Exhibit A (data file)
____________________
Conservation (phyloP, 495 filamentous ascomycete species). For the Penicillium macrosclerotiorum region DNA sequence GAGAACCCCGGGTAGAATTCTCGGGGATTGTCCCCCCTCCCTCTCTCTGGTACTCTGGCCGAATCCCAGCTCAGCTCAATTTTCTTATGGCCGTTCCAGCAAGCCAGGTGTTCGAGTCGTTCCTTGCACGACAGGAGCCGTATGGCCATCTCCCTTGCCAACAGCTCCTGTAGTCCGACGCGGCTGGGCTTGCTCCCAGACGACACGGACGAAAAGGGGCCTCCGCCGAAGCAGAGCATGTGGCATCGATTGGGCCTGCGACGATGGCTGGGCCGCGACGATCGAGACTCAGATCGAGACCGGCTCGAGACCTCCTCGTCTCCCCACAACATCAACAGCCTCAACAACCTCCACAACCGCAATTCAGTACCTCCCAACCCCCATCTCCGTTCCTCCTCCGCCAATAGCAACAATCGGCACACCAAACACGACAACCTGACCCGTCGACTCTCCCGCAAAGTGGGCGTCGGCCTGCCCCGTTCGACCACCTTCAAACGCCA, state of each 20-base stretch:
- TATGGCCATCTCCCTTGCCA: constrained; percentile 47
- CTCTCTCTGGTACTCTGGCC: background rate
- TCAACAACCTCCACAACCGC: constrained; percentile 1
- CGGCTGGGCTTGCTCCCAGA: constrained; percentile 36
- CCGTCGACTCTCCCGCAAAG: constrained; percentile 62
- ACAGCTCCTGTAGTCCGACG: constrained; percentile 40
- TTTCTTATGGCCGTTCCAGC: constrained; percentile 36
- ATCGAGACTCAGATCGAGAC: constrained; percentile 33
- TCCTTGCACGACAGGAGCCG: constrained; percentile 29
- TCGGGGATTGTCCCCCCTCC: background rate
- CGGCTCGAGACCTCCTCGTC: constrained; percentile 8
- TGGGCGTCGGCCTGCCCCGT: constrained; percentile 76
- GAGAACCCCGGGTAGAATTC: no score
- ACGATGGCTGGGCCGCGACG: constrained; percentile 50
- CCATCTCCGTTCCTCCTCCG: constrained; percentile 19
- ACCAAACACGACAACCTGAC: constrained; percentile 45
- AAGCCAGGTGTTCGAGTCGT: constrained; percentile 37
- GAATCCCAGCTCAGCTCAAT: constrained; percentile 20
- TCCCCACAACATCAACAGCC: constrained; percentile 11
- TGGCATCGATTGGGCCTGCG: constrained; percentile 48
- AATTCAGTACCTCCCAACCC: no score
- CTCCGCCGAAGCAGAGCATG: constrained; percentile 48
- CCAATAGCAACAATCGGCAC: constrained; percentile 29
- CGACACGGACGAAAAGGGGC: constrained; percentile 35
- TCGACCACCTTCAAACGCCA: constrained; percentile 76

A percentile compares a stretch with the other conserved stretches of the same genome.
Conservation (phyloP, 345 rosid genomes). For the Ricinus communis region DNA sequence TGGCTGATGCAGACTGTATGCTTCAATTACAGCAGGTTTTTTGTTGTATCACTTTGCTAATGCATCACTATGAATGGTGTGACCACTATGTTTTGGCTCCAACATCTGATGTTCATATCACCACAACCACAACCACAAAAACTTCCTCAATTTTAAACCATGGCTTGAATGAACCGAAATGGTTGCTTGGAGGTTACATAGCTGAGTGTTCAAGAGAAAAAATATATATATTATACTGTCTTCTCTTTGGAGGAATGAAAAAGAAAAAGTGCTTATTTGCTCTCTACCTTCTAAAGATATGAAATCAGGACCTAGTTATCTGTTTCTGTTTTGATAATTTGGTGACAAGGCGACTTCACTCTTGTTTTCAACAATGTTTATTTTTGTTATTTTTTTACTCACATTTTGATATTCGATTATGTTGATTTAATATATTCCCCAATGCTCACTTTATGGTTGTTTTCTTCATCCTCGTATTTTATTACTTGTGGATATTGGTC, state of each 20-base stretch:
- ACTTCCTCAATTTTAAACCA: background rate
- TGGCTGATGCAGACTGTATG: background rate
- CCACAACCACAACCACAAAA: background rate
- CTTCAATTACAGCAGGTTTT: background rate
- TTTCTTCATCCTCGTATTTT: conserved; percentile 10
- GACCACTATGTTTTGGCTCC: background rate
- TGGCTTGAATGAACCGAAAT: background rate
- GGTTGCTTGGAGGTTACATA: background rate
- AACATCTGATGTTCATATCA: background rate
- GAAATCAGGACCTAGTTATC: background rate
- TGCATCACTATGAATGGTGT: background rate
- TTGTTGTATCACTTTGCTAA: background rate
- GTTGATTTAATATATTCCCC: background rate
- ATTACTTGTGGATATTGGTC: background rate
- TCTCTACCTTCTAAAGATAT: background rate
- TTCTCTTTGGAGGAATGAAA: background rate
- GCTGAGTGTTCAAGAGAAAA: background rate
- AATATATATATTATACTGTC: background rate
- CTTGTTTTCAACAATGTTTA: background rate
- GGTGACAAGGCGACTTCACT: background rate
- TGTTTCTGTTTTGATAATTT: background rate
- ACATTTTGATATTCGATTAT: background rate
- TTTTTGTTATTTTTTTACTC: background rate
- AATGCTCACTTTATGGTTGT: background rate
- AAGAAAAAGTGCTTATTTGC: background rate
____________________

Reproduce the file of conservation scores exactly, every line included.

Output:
Conservation (phyloP, 495 filamentous ascomycete species). For the Penicillium macrosclerotiorum region DNA sequence GAGAACCCCGGGTAGAATTCTCGGGGATTGTCCCCCCTCCCTCTCTCTGGTACTCTGGCCGAATCCCAGCTCAGCTCAATTTTCTTATGGCCGTTCCAGCAAGCCAGGTGTTCGAGTCGTTCCTTGCACGACAGGAGCCGTATGGCCATCTCCCTTGCCAACAGCTCCTGTAGTCCGACGCGGCTGGGCTTGCTCCCAGACGACACGGACGAAAAGGGGCCTCCGCCGAAGCAGAGCATGTGGCATCGATTGGGCCTGCGACGATGGCTGGGCCGCGACGATCGAGACTCAGATCGAGACCGGCTCGAGACCTCCTCGTCTCCCCACAACATCAACAGCCTCAACAACCTCCACAACCGCAATTCAGTACCTCCCAACCCCCATCTCCGTTCCTCCTCCGCCAATAGCAACAATCGGCACACCAAACACGACAACCTGACCCGTCGACTCTCCCGCAAAGTGGGCGTCGGCCTGCCCCGTTCGACCACCTTCAAACGCCA, state of each 20-base stretch:
- TATGGCCATCTCCCTTGCCA: constrained; percentile 47
- CTCTCTCTGGTACTCTGGCC: background rate
- TCAACAACCTCCACAACCGC: constrained; percentile 1
- CGGCTGGGCTTGCTCCCAGA: constrained; percentile 36
- CCGTCGACTCTCCCGCAAAG: constrained; percentile 62
- ACAGCTCCTGTAGTCCGACG: constrained; percentile 40
- TTTCTTATGGCCGTTCCAGC: constrained; percentile 36
- ATCGAGACTCAGATCGAGAC: constrained; percentile 33
- TCCTTGCACGACAGGAGCCG: constrained; percentile 29
- TCGGGGATTGTCCCCCCTCC: background rate
- CGGCTCGAGACCTCCTCGTC: constrained; percentile 8
- TGGGCGTCGGCCTGCCCCGT: constrained; percentile 76
- GAGAACCCCGGGTAGAATTC: no score
- ACGATGGCTGGGCCGCGACG: constrained; percentile 50
- CCATCTCCGTTCCTCCTCCG: constrained; percentile 19
- ACCAAACACGACAACCTGAC: constrained; percentile 45
- AAGCCAGGTGTTCGAGTCGT: constrained; percentile 37
- GAATCCCAGCTCAGCTCAAT: constrained; percentile 20
- TCCCCACAACATCAACAGCC: constrained; percentile 11
- TGGCATCGATTGGGCCTGCG: constrained; percentile 48
- AATTCAGTACCTCCCAACCC: no score
- CTCCGCCGAAGCAGAGCATG: constrained; percentile 48
- CCAATAGCAACAATCGGCAC: constrained; percentile 29
- CGACACGGACGAAAAGGGGC: constrained; percentile 35
- TCGACCACCTTCAAACGCCA: constrained; percentile 76

A percentile compares a stretch with the other conserved stretches of the same genome.
Conservation (phyloP, 345 rosid genomes). For the Ricinus communis region DNA sequence TGGCTGATGCAGACTGTATGCTTCAATTACAGCAGGTTTTTTGTTGTATCACTTTGCTAATGCATCACTATGAATGGTGTGACCACTATGTTTTGGCTCCAACATCTGATGTTCATATCACCACAACCACAACCACAAAAACTTCCTCAATTTTAAACCATGGCTTGAATGAACCGAAATGGTTGCTTGGAGGTTACATAGCTGAGTGTTCAAGAGAAAAAATATATATATTATACTGTCTTCTCTTTGGAGGAATGAAAAAGAAAAAGTGCTTATTTGCTCTCTACCTTCTAAAGATATGAAATCAGGACCTAGTTATCTGTTTCTGTTTTGATAATTTGGTGACAAGGCGACTTCACTCTTGTTTTCAACAATGTTTATTTTTGTTATTTTTTTACTCACATTTTGATATTCGATTATGTTGATTTAATATATTCCCCAATGCTCACTTTATGGTTGTTTTCTTCATCCTCGTATTTTATTACTTGTGGATATTGGTC, state of each 20-base stretch:
- ACTTCCTCAATTTTAAACCA: background rate
- TGGCTGATGCAGACTGTATG: background rate
- CCACAACCACAACCACAAAA: background rate
- CTTCAATTACAGCAGGTTTT: background rate
- TTTCTTCATCCTCGTATTTT: conserved; percentile 10
- GACCACTATGTTTTGGCTCC: background rate
- TGGCTTGAATGAACCGAAAT: background rate
- GGTTGCTTGGAGGTTACATA: background rate
- AACATCTGATGTTCATATCA: background rate
- GAAATCAGGACCTAGTTATC: background rate
- TGCATCACTATGAATGGTGT: background rate
- TTGTTGTATCACTTTGCTAA: background rate
- GTTGATTTAATATATTCCCC: background rate
- ATTACTTGTGGATATTGGTC: background rate
- TCTCTACCTTCTAAAGATAT: background rate
- TTCTCTTTGGAGGAATGAAA: background rate
- GCTGAGTGTTCAAGAGAAAA: background rate
- AATATATATATTATACTGTC: background rate
- CTTGTTTTCAACAATGTTTA: background rate
- GGTGACAAGGCGACTTCACT: background rate
- TGTTTCTGTTTTGATAATTT: background rate
- ACATTTTGATATTCGATTAT: background rate
- TTTTTGTTATTTTTTTACTC: background rate
- AATGCTCACTTTATGGTTGT: background rate
- AAGAAAAAGTGCTTATTTGC: background rate